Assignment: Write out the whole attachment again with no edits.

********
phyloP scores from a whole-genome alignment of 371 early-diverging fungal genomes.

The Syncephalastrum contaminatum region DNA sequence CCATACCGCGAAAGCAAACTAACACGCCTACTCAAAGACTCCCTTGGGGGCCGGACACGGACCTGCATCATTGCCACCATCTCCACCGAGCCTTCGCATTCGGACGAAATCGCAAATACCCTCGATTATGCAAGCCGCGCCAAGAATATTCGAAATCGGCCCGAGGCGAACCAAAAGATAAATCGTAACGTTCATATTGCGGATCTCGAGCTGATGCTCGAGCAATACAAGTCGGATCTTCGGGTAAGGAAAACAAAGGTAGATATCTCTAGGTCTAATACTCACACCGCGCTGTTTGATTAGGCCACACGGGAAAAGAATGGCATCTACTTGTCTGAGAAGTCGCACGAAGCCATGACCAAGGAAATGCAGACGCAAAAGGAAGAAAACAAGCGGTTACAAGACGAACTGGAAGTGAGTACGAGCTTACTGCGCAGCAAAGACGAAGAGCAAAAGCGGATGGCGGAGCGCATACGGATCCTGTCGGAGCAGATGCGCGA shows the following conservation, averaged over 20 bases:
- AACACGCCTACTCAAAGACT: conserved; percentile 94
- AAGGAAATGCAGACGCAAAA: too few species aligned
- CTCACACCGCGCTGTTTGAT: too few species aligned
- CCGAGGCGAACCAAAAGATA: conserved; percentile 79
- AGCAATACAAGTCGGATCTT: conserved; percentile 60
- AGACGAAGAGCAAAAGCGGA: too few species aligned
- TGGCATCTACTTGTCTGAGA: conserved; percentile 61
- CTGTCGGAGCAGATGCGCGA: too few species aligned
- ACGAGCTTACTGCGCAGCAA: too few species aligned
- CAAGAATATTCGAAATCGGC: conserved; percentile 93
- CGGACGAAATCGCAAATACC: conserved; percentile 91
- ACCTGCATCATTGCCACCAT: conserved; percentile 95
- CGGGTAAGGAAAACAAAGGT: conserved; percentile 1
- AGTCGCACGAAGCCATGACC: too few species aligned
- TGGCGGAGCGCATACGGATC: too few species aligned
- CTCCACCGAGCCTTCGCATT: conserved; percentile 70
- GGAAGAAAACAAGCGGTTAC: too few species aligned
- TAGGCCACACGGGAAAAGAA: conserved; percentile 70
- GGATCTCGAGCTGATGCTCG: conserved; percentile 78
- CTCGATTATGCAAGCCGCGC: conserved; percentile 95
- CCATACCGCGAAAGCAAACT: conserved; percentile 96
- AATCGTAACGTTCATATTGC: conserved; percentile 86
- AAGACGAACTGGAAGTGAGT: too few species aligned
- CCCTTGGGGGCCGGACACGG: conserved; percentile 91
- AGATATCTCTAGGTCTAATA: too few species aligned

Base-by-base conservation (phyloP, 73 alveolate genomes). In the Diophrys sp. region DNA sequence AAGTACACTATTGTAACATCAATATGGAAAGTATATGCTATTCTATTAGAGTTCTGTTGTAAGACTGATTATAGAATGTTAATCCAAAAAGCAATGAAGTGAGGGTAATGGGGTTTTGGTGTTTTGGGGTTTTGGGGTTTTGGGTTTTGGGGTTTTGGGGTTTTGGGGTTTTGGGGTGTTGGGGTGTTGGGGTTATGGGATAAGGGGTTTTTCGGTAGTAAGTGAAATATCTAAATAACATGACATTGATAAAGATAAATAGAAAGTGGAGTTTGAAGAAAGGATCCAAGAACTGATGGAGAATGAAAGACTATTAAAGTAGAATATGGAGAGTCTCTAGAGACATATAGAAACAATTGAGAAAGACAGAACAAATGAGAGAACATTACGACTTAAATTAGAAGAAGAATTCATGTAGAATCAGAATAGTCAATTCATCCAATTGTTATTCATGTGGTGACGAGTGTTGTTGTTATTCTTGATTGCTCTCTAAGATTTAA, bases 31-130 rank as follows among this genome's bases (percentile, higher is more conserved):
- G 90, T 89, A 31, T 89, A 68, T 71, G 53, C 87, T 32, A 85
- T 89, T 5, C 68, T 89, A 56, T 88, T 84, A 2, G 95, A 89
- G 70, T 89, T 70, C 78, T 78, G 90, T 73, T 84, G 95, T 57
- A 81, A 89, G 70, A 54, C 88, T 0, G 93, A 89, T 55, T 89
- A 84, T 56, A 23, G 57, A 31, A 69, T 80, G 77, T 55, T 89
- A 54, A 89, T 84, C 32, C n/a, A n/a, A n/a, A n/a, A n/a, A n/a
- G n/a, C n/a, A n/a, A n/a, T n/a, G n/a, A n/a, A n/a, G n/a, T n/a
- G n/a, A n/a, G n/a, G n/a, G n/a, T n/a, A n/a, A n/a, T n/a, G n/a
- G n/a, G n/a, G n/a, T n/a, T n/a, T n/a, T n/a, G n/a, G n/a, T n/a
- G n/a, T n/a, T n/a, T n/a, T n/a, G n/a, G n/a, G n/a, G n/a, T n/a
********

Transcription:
phyloP scores from a whole-genome alignment of 371 early-diverging fungal genomes.

The Syncephalastrum contaminatum region DNA sequence CCATACCGCGAAAGCAAACTAACACGCCTACTCAAAGACTCCCTTGGGGGCCGGACACGGACCTGCATCATTGCCACCATCTCCACCGAGCCTTCGCATTCGGACGAAATCGCAAATACCCTCGATTATGCAAGCCGCGCCAAGAATATTCGAAATCGGCCCGAGGCGAACCAAAAGATAAATCGTAACGTTCATATTGCGGATCTCGAGCTGATGCTCGAGCAATACAAGTCGGATCTTCGGGTAAGGAAAACAAAGGTAGATATCTCTAGGTCTAATACTCACACCGCGCTGTTTGATTAGGCCACACGGGAAAAGAATGGCATCTACTTGTCTGAGAAGTCGCACGAAGCCATGACCAAGGAAATGCAGACGCAAAAGGAAGAAAACAAGCGGTTACAAGACGAACTGGAAGTGAGTACGAGCTTACTGCGCAGCAAAGACGAAGAGCAAAAGCGGATGGCGGAGCGCATACGGATCCTGTCGGAGCAGATGCGCGA shows the following conservation, averaged over 20 bases:
- AACACGCCTACTCAAAGACT: conserved; percentile 94
- AAGGAAATGCAGACGCAAAA: too few species aligned
- CTCACACCGCGCTGTTTGAT: too few species aligned
- CCGAGGCGAACCAAAAGATA: conserved; percentile 79
- AGCAATACAAGTCGGATCTT: conserved; percentile 60
- AGACGAAGAGCAAAAGCGGA: too few species aligned
- TGGCATCTACTTGTCTGAGA: conserved; percentile 61
- CTGTCGGAGCAGATGCGCGA: too few species aligned
- ACGAGCTTACTGCGCAGCAA: too few species aligned
- CAAGAATATTCGAAATCGGC: conserved; percentile 93
- CGGACGAAATCGCAAATACC: conserved; percentile 91
- ACCTGCATCATTGCCACCAT: conserved; percentile 95
- CGGGTAAGGAAAACAAAGGT: conserved; percentile 1
- AGTCGCACGAAGCCATGACC: too few species aligned
- TGGCGGAGCGCATACGGATC: too few species aligned
- CTCCACCGAGCCTTCGCATT: conserved; percentile 70
- GGAAGAAAACAAGCGGTTAC: too few species aligned
- TAGGCCACACGGGAAAAGAA: conserved; percentile 70
- GGATCTCGAGCTGATGCTCG: conserved; percentile 78
- CTCGATTATGCAAGCCGCGC: conserved; percentile 95
- CCATACCGCGAAAGCAAACT: conserved; percentile 96
- AATCGTAACGTTCATATTGC: conserved; percentile 86
- AAGACGAACTGGAAGTGAGT: too few species aligned
- CCCTTGGGGGCCGGACACGG: conserved; percentile 91
- AGATATCTCTAGGTCTAATA: too few species aligned

Base-by-base conservation (phyloP, 73 alveolate genomes). In the Diophrys sp. region DNA sequence AAGTACACTATTGTAACATCAATATGGAAAGTATATGCTATTCTATTAGAGTTCTGTTGTAAGACTGATTATAGAATGTTAATCCAAAAAGCAATGAAGTGAGGGTAATGGGGTTTTGGTGTTTTGGGGTTTTGGGGTTTTGGGTTTTGGGGTTTTGGGGTTTTGGGGTTTTGGGGTGTTGGGGTGTTGGGGTTATGGGATAAGGGGTTTTTCGGTAGTAAGTGAAATATCTAAATAACATGACATTGATAAAGATAAATAGAAAGTGGAGTTTGAAGAAAGGATCCAAGAACTGATGGAGAATGAAAGACTATTAAAGTAGAATATGGAGAGTCTCTAGAGACATATAGAAACAATTGAGAAAGACAGAACAAATGAGAGAACATTACGACTTAAATTAGAAGAAGAATTCATGTAGAATCAGAATAGTCAATTCATCCAATTGTTATTCATGTGGTGACGAGTGTTGTTGTTATTCTTGATTGCTCTCTAAGATTTAA, bases 31-130 rank as follows among this genome's bases (percentile, higher is more conserved):
- G 90, T 89, A 31, T 89, A 68, T 71, G 53, C 87, T 32, A 85
- T 89, T 5, C 68, T 89, A 56, T 88, T 84, A 2, G 95, A 89
- G 70, T 89, T 70, C 78, T 78, G 90, T 73, T 84, G 95, T 57
- A 81, A 89, G 70, A 54, C 88, T 0, G 93, A 89, T 55, T 89
- A 84, T 56, A 23, G 57, A 31, A 69, T 80, G 77, T 55, T 89
- A 54, A 89, T 84, C 32, C n/a, A n/a, A n/a, A n/a, A n/a, A n/a
- G n/a, C n/a, A n/a, A n/a, T n/a, G n/a, A n/a, A n/a, G n/a, T n/a
- G n/a, A n/a, G n/a, G n/a, G n/a, T n/a, A n/a, A n/a, T n/a, G n/a
- G n/a, G n/a, G n/a, T n/a, T n/a, T n/a, T n/a, G n/a, G n/a, T n/a
- G n/a, T n/a, T n/a, T n/a, T n/a, G n/a, G n/a, G n/a, G n/a, T n/a